Pelham Fire Department participates in dive training 

Published 3:58 pm Tuesday, June 9, 2015

Pelham Fire Department conducted training for diver certification May 25-29. (Contributed)

Pelham Fire Department conducted training for diver certification May 25-29. (Contributed)


PELHAM—In less than one year, the number of Pelham Fire Department’s certified divers has doubled.

After diver Daren Gray went missing in a 27-acre dive quarry last October, a five-day search for his body followed. More than 20 agencies and 200 volunteers worked to locate Gray.

Although he was eventually located, Deputy Chief Blair Sides said the department recognized a need for more trained divers. That’s why the department conducted diving training May 25-29.

“It’s important for the safety of our personnel,” Sides said. “The better trained you are at performing a skill the safer it is for you, but also it helps us be more effective for the citizens.”

To receive certification from Dive Rescue International, participants start training in swimming pools and work up to diving in black water, meaning water with zero visibility.

Pelham’s fire department performed its black water training at Oak Mountain State Park where they practiced both surface and underwater rescue, earned open water certifications and received dry suit training.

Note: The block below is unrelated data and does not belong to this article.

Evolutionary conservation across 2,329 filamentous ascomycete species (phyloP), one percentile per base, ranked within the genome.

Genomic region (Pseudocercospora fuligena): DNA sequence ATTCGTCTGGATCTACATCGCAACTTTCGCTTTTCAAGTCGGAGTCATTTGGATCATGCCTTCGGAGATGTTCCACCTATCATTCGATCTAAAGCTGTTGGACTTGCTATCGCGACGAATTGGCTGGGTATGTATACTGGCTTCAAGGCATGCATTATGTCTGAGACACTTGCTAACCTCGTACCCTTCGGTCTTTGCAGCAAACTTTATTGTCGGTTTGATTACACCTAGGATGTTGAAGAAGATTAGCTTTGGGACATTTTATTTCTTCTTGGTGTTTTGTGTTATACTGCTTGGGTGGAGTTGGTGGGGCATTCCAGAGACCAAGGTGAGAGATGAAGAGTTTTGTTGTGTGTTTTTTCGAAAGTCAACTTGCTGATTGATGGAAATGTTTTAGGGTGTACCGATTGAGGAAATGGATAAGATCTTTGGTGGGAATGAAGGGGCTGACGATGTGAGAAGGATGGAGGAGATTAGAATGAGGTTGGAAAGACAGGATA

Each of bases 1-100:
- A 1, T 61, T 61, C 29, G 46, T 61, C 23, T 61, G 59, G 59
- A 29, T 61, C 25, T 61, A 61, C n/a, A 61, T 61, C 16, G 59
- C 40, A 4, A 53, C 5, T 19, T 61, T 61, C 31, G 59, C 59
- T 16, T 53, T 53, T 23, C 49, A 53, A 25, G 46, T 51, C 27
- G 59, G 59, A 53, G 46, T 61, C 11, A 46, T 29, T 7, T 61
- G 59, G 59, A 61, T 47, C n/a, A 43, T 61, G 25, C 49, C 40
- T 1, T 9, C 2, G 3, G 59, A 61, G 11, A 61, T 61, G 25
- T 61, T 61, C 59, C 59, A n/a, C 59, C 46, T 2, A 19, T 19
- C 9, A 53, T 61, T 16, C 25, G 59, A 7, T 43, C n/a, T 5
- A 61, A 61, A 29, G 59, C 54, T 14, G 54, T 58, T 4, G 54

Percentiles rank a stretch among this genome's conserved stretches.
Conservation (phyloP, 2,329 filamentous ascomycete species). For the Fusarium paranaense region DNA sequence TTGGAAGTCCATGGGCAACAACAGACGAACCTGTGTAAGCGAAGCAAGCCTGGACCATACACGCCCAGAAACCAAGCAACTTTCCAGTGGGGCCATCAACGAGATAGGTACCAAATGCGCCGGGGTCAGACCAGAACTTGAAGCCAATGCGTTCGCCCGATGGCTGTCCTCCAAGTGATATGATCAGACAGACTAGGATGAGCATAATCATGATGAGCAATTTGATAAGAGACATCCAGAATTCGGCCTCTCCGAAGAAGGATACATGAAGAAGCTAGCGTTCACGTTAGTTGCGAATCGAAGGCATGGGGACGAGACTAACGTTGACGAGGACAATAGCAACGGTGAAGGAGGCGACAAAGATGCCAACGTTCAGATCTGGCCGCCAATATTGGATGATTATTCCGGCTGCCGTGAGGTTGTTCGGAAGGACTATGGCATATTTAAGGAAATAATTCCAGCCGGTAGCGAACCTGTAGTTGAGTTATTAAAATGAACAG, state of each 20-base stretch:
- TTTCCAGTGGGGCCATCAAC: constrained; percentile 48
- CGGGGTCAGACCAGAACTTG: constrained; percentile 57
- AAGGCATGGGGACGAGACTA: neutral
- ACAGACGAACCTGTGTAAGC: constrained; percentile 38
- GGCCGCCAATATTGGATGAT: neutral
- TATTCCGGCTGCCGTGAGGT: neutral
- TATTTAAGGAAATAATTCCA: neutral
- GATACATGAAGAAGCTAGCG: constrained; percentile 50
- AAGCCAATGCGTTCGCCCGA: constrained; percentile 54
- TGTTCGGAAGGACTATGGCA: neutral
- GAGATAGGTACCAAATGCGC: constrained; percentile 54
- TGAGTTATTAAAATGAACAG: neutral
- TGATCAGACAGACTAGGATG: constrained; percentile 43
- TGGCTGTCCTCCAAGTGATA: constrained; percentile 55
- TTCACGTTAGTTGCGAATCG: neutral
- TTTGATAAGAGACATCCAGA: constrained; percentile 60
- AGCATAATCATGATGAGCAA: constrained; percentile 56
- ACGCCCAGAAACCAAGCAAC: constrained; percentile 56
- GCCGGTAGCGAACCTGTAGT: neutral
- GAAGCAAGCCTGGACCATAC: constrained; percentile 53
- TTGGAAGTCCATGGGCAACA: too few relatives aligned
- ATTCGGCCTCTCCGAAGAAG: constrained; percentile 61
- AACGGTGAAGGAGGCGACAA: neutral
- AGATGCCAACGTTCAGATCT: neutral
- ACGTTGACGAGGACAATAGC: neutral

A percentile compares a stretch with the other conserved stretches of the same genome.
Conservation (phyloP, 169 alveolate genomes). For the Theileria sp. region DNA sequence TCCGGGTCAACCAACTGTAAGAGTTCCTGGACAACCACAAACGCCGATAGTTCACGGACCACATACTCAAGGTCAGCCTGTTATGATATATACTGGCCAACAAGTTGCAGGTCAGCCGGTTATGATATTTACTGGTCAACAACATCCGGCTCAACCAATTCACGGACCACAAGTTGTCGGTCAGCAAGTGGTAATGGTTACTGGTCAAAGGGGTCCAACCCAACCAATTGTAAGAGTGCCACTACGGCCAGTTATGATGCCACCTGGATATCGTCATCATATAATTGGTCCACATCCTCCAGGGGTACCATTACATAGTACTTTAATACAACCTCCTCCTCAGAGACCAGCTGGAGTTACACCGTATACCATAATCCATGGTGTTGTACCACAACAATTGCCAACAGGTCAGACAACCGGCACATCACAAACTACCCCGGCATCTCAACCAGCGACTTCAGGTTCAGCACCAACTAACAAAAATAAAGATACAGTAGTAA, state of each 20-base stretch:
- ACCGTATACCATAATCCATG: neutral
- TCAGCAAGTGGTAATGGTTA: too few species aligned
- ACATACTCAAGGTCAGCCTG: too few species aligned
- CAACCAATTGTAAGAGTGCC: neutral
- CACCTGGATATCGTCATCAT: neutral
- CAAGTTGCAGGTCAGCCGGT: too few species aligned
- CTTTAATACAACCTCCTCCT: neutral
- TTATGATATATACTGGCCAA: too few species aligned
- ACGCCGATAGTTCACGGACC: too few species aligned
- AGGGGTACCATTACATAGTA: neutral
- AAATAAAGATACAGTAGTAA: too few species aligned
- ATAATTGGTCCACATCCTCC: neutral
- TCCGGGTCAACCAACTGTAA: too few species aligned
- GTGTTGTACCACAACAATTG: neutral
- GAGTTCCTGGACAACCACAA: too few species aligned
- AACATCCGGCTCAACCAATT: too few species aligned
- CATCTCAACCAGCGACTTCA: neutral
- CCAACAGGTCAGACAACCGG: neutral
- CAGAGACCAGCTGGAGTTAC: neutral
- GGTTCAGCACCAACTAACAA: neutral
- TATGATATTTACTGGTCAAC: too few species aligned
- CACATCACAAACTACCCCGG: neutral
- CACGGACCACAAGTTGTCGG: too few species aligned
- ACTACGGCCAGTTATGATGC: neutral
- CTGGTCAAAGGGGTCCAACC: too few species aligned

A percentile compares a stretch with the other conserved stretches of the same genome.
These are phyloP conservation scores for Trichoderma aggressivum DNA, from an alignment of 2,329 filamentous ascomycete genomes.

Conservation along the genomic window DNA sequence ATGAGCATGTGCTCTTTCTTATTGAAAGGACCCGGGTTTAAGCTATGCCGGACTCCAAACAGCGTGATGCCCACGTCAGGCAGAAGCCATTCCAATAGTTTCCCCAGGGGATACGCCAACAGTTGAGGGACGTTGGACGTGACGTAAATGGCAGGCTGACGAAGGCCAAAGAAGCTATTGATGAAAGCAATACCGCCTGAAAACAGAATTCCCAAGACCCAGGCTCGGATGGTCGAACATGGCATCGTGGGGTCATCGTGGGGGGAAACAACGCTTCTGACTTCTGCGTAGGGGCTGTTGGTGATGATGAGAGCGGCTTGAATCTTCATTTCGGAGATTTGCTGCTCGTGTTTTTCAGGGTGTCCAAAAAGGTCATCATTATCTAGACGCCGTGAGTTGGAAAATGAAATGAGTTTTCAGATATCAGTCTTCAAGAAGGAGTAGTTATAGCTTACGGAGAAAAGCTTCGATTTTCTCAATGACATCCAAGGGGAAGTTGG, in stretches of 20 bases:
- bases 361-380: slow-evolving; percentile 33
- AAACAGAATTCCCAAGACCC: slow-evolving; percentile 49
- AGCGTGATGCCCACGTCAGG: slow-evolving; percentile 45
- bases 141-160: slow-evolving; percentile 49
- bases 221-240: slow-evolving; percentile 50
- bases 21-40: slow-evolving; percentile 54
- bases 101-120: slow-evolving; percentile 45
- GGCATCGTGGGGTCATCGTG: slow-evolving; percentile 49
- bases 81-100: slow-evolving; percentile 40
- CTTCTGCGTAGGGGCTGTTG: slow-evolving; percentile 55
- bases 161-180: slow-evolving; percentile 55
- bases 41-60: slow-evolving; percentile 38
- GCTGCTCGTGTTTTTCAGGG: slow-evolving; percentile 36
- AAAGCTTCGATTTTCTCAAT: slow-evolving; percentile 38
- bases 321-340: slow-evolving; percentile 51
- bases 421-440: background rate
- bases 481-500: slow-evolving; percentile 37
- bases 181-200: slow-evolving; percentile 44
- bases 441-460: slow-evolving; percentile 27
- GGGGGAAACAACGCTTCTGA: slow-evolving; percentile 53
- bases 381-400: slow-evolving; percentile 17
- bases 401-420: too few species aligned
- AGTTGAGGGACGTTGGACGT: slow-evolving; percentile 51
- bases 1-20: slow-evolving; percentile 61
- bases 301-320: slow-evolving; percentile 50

Instructors also trained the divers to interview bystanders in order to find the suspected area for a drowning victim, create a dive plan and search the area in grids. Sides said there are many unique plans depending on where the victim is located.

The diver is then tethered to a rope equipped with communication technology, allowing the diver to verbalize what he can feel under the water. The team then works patterns to cover every square inch under the surface.

“Believe it or not, it’s so detailed, as far as the search, that you can even find a knife or a gun,” Sides said.  “That’s how good of an area those divers can cover and find things under water.”

Sides said they even get called out to try and recover evidence for police departments.

Training is also provided for ground crews who monitor air bubbles to calculate the amount of air the diver is consuming.

“It’s pretty neat training, and you would be amazed at how much you know about that diver without seeing him,” Sides said. “The guys, when they are doing it for real, they know what they are doing.”

Sides said the department is still working on getting technical divers to work at deeper depths than a normal certification covers, and that some people have expressed interest in that. For now, he said, they are focusing on rescue and dry suit training.